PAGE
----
Jesus referred to himself in this way just as David referred to himself (Psalm 80:17) and God referred to Ezekiel (Ezekiel 2:1-47:6) over sixty times - as a person who is engaged in saving humanity by spreading the teachings of the Supreme Being.
This is why Jesus is referring to "Son of man" in the third person.
Why would Jesus not refer to himself in the first person if he meant only himself? Do people speak like this? If a person is speaking about themselves, they will say "I" and "me" and "myself." No rational person speaks of themselves in the third person.
Jesus was very rational. Yes, he did consider himself to be the servant of humanity - and the savior of humanity. But he did not see himself exclusively in this role. He was speaking of anyone occupying this role - the role of God's representative - which Ezekiel and David also occupied as well as Moses, Joshua and others. Jesus confirmed this when he said:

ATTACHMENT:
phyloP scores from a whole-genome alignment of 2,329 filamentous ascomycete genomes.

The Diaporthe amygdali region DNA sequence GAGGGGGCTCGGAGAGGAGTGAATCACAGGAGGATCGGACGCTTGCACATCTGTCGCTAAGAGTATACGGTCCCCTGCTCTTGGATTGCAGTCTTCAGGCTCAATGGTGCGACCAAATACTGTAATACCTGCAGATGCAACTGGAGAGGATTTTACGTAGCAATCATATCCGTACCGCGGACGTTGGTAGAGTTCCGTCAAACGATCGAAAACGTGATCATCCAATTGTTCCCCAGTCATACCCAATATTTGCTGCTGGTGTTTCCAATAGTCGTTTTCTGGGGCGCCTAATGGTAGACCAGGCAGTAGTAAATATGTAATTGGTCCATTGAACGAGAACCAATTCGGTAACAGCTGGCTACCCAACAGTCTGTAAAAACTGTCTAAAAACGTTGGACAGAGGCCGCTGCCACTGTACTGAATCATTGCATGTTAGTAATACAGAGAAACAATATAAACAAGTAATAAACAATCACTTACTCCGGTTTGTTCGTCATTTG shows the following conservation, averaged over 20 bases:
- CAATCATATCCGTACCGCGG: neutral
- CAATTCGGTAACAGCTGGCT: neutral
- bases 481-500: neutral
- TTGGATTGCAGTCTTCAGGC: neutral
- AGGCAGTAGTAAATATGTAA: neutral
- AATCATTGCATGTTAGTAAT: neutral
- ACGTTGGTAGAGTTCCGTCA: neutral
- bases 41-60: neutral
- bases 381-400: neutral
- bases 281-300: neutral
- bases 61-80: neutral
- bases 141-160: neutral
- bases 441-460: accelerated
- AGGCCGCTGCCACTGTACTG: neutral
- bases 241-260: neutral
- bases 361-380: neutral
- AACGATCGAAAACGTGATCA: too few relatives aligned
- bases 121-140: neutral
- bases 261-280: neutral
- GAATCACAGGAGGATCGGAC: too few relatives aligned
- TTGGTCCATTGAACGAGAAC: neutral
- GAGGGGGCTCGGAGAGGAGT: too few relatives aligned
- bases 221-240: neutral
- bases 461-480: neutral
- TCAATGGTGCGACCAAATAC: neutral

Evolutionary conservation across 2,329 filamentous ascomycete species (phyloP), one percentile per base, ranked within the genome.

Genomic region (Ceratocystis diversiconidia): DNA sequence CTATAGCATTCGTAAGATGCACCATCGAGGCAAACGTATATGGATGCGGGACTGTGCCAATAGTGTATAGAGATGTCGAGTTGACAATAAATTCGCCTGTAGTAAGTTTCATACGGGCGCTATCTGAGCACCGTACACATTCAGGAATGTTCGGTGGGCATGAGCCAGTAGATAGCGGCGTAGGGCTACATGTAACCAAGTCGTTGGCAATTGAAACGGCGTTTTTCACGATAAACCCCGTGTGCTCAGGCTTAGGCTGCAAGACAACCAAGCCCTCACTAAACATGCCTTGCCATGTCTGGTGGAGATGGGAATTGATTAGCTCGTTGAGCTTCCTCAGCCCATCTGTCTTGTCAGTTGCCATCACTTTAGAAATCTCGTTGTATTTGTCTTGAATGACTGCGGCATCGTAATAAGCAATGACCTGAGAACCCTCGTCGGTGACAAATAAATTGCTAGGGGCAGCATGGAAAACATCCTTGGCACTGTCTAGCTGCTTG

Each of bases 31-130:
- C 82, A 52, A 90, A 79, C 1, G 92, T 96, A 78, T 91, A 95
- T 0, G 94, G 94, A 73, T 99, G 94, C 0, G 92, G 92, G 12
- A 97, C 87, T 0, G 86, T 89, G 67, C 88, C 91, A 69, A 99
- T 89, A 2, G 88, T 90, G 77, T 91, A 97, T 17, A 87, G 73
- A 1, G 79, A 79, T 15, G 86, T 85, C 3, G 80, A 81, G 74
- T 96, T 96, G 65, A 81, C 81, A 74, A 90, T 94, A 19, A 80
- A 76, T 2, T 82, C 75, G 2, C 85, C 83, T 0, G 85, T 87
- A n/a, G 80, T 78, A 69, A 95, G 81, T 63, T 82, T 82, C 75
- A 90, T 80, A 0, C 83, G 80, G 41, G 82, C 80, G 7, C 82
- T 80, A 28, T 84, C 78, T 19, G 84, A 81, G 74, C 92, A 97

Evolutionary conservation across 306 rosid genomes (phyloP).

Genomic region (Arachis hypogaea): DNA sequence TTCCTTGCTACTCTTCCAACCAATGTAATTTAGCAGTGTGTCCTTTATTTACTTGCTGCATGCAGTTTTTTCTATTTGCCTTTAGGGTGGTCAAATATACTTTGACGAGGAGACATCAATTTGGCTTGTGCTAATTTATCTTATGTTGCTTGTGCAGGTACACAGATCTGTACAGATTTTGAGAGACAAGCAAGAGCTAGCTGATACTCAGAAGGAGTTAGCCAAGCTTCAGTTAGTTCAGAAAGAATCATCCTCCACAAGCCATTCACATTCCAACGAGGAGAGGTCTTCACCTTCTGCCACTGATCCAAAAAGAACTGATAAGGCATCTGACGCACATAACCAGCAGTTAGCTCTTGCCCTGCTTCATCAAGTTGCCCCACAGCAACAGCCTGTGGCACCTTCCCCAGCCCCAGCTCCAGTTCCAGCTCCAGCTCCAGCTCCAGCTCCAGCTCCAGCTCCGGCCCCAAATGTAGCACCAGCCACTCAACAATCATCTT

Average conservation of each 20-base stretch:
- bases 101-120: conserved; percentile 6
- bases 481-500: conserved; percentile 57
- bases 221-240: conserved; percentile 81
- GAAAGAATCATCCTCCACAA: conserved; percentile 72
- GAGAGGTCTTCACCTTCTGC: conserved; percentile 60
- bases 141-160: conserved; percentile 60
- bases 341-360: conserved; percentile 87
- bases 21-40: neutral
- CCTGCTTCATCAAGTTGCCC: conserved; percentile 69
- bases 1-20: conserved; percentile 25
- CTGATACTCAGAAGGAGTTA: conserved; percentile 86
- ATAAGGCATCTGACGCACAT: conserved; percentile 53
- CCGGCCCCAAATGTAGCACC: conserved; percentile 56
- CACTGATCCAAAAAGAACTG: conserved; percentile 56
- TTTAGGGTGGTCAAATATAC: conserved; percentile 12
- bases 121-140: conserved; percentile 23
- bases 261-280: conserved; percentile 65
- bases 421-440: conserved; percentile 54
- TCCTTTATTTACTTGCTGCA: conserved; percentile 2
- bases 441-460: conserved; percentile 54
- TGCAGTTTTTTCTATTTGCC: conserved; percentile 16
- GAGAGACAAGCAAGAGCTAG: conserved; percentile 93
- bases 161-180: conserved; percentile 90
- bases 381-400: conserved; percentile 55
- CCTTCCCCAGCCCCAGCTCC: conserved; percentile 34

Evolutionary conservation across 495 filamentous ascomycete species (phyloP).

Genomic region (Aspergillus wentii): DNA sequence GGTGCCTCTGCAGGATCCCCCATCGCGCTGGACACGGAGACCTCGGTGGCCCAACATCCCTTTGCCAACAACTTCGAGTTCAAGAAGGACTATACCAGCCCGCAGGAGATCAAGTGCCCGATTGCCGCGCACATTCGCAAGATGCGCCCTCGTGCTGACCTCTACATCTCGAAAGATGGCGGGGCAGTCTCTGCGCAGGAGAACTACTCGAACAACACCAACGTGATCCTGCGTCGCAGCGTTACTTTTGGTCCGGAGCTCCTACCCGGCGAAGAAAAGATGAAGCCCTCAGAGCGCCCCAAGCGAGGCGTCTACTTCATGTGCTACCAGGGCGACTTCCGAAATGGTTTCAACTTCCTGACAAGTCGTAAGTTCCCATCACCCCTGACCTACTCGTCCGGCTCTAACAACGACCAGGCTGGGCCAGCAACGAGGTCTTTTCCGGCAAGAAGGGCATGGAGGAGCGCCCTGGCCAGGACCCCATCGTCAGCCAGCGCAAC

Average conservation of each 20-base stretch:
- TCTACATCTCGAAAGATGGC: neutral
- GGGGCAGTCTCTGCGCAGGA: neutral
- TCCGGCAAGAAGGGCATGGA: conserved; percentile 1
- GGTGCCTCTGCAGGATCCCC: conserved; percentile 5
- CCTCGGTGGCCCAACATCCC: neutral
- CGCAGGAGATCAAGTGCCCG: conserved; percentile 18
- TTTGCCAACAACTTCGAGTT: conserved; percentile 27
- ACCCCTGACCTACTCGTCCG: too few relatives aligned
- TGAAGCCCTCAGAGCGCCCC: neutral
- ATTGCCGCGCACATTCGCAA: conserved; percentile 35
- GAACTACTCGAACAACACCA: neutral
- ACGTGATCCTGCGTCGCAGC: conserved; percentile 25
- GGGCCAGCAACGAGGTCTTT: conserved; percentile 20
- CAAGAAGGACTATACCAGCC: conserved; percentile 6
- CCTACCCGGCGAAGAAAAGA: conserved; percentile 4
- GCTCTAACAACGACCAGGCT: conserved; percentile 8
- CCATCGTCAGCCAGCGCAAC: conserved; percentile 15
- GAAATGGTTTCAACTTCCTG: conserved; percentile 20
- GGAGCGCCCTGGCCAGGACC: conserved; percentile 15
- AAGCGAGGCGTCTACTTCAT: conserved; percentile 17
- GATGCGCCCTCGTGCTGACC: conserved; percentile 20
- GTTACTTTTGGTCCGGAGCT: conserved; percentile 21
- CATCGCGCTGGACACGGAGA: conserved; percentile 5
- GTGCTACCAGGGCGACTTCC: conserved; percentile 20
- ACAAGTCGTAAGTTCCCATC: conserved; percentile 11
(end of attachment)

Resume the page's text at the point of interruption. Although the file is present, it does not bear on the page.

“My teaching is not my own. It comes from the One who sent me." (John 7:16)The fact that Jesus is speaking of passing on his teachings is confirmed by the use of the Greek word ἐρεῖ - translated to "speaks" - which means, "to declare."
Thus the phrase would literally mean to "declare the teachings" or using modern English, "pass on the teachings."
And this brings us to the real meaning of this statement:
Just before this statement, Jesus speaks of someone who affirms the Servant of humanity before others, contrasting this with someone who doesn't. This statement also portrays a contrast: One action will lead to salvation while the other action will not.